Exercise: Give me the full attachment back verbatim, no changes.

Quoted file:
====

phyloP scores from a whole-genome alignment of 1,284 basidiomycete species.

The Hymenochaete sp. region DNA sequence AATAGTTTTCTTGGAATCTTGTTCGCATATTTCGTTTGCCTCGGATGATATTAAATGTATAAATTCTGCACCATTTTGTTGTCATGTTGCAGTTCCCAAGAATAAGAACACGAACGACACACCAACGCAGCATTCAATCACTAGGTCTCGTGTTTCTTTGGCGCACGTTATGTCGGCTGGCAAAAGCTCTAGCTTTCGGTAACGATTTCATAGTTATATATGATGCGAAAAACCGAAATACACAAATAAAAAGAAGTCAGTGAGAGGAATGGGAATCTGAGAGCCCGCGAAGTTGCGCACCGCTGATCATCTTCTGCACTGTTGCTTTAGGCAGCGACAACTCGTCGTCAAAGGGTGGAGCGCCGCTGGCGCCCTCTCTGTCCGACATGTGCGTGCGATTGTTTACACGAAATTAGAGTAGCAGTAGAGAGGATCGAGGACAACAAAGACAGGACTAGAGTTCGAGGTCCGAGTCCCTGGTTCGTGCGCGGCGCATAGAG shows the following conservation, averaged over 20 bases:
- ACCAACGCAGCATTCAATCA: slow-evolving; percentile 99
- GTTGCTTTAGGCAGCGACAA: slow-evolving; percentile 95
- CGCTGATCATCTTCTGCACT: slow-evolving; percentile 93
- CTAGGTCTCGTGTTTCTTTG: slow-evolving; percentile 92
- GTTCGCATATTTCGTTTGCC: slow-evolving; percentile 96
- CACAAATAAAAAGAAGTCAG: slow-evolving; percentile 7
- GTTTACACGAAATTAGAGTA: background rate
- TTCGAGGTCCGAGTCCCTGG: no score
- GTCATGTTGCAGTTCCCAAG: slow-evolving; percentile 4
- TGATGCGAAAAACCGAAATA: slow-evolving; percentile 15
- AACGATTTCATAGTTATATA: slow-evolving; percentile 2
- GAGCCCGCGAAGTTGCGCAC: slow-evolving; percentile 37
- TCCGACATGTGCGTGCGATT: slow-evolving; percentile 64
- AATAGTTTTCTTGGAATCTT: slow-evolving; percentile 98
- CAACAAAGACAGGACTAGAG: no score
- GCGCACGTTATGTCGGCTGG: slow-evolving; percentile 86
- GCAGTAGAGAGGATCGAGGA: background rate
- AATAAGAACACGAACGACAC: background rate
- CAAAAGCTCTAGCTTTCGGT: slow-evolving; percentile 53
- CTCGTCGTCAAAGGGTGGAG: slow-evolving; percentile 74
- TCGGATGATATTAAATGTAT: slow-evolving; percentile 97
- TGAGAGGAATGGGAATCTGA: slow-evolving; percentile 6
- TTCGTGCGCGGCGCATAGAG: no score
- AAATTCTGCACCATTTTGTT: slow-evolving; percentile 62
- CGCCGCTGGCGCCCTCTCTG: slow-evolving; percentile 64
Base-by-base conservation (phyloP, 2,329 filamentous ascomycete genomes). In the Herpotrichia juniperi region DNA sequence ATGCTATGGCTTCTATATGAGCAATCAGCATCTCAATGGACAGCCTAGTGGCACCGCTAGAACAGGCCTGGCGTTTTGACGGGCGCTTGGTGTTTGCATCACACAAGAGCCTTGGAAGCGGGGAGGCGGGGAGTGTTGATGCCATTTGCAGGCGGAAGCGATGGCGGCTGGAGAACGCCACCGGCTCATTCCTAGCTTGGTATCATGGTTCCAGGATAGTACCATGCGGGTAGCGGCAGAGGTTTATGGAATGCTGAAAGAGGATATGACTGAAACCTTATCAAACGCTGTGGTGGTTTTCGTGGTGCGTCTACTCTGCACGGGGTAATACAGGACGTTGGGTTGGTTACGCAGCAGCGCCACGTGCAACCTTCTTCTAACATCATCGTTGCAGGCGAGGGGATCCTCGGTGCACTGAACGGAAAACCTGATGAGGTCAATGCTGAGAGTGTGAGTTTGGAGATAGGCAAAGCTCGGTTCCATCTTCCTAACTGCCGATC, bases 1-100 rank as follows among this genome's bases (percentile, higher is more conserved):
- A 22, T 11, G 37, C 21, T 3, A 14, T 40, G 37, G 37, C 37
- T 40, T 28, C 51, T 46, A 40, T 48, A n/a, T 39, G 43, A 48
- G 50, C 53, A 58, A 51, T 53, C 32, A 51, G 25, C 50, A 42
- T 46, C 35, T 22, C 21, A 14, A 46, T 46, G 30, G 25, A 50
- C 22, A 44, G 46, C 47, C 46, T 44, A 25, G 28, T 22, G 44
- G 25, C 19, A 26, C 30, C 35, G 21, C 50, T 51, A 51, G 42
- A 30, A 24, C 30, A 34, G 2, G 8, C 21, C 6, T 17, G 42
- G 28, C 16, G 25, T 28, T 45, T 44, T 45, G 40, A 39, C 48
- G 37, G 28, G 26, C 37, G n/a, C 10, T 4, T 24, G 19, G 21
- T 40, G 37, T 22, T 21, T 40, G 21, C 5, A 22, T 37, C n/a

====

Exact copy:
phyloP scores from a whole-genome alignment of 1,284 basidiomycete species.

The Hymenochaete sp. region DNA sequence AATAGTTTTCTTGGAATCTTGTTCGCATATTTCGTTTGCCTCGGATGATATTAAATGTATAAATTCTGCACCATTTTGTTGTCATGTTGCAGTTCCCAAGAATAAGAACACGAACGACACACCAACGCAGCATTCAATCACTAGGTCTCGTGTTTCTTTGGCGCACGTTATGTCGGCTGGCAAAAGCTCTAGCTTTCGGTAACGATTTCATAGTTATATATGATGCGAAAAACCGAAATACACAAATAAAAAGAAGTCAGTGAGAGGAATGGGAATCTGAGAGCCCGCGAAGTTGCGCACCGCTGATCATCTTCTGCACTGTTGCTTTAGGCAGCGACAACTCGTCGTCAAAGGGTGGAGCGCCGCTGGCGCCCTCTCTGTCCGACATGTGCGTGCGATTGTTTACACGAAATTAGAGTAGCAGTAGAGAGGATCGAGGACAACAAAGACAGGACTAGAGTTCGAGGTCCGAGTCCCTGGTTCGTGCGCGGCGCATAGAG shows the following conservation, averaged over 20 bases:
- ACCAACGCAGCATTCAATCA: slow-evolving; percentile 99
- GTTGCTTTAGGCAGCGACAA: slow-evolving; percentile 95
- CGCTGATCATCTTCTGCACT: slow-evolving; percentile 93
- CTAGGTCTCGTGTTTCTTTG: slow-evolving; percentile 92
- GTTCGCATATTTCGTTTGCC: slow-evolving; percentile 96
- CACAAATAAAAAGAAGTCAG: slow-evolving; percentile 7
- GTTTACACGAAATTAGAGTA: background rate
- TTCGAGGTCCGAGTCCCTGG: no score
- GTCATGTTGCAGTTCCCAAG: slow-evolving; percentile 4
- TGATGCGAAAAACCGAAATA: slow-evolving; percentile 15
- AACGATTTCATAGTTATATA: slow-evolving; percentile 2
- GAGCCCGCGAAGTTGCGCAC: slow-evolving; percentile 37
- TCCGACATGTGCGTGCGATT: slow-evolving; percentile 64
- AATAGTTTTCTTGGAATCTT: slow-evolving; percentile 98
- CAACAAAGACAGGACTAGAG: no score
- GCGCACGTTATGTCGGCTGG: slow-evolving; percentile 86
- GCAGTAGAGAGGATCGAGGA: background rate
- AATAAGAACACGAACGACAC: background rate
- CAAAAGCTCTAGCTTTCGGT: slow-evolving; percentile 53
- CTCGTCGTCAAAGGGTGGAG: slow-evolving; percentile 74
- TCGGATGATATTAAATGTAT: slow-evolving; percentile 97
- TGAGAGGAATGGGAATCTGA: slow-evolving; percentile 6
- TTCGTGCGCGGCGCATAGAG: no score
- AAATTCTGCACCATTTTGTT: slow-evolving; percentile 62
- CGCCGCTGGCGCCCTCTCTG: slow-evolving; percentile 64
Base-by-base conservation (phyloP, 2,329 filamentous ascomycete genomes). In the Herpotrichia juniperi region DNA sequence ATGCTATGGCTTCTATATGAGCAATCAGCATCTCAATGGACAGCCTAGTGGCACCGCTAGAACAGGCCTGGCGTTTTGACGGGCGCTTGGTGTTTGCATCACACAAGAGCCTTGGAAGCGGGGAGGCGGGGAGTGTTGATGCCATTTGCAGGCGGAAGCGATGGCGGCTGGAGAACGCCACCGGCTCATTCCTAGCTTGGTATCATGGTTCCAGGATAGTACCATGCGGGTAGCGGCAGAGGTTTATGGAATGCTGAAAGAGGATATGACTGAAACCTTATCAAACGCTGTGGTGGTTTTCGTGGTGCGTCTACTCTGCACGGGGTAATACAGGACGTTGGGTTGGTTACGCAGCAGCGCCACGTGCAACCTTCTTCTAACATCATCGTTGCAGGCGAGGGGATCCTCGGTGCACTGAACGGAAAACCTGATGAGGTCAATGCTGAGAGTGTGAGTTTGGAGATAGGCAAAGCTCGGTTCCATCTTCCTAACTGCCGATC, bases 1-100 rank as follows among this genome's bases (percentile, higher is more conserved):
- A 22, T 11, G 37, C 21, T 3, A 14, T 40, G 37, G 37, C 37
- T 40, T 28, C 51, T 46, A 40, T 48, A n/a, T 39, G 43, A 48
- G 50, C 53, A 58, A 51, T 53, C 32, A 51, G 25, C 50, A 42
- T 46, C 35, T 22, C 21, A 14, A 46, T 46, G 30, G 25, A 50
- C 22, A 44, G 46, C 47, C 46, T 44, A 25, G 28, T 22, G 44
- G 25, C 19, A 26, C 30, C 35, G 21, C 50, T 51, A 51, G 42
- A 30, A 24, C 30, A 34, G 2, G 8, C 21, C 6, T 17, G 42
- G 28, C 16, G 25, T 28, T 45, T 44, T 45, G 40, A 39, C 48
- G 37, G 28, G 26, C 37, G n/a, C 10, T 4, T 24, G 19, G 21
- T 40, G 37, T 22, T 21, T 40, G 21, C 5, A 22, T 37, C n/a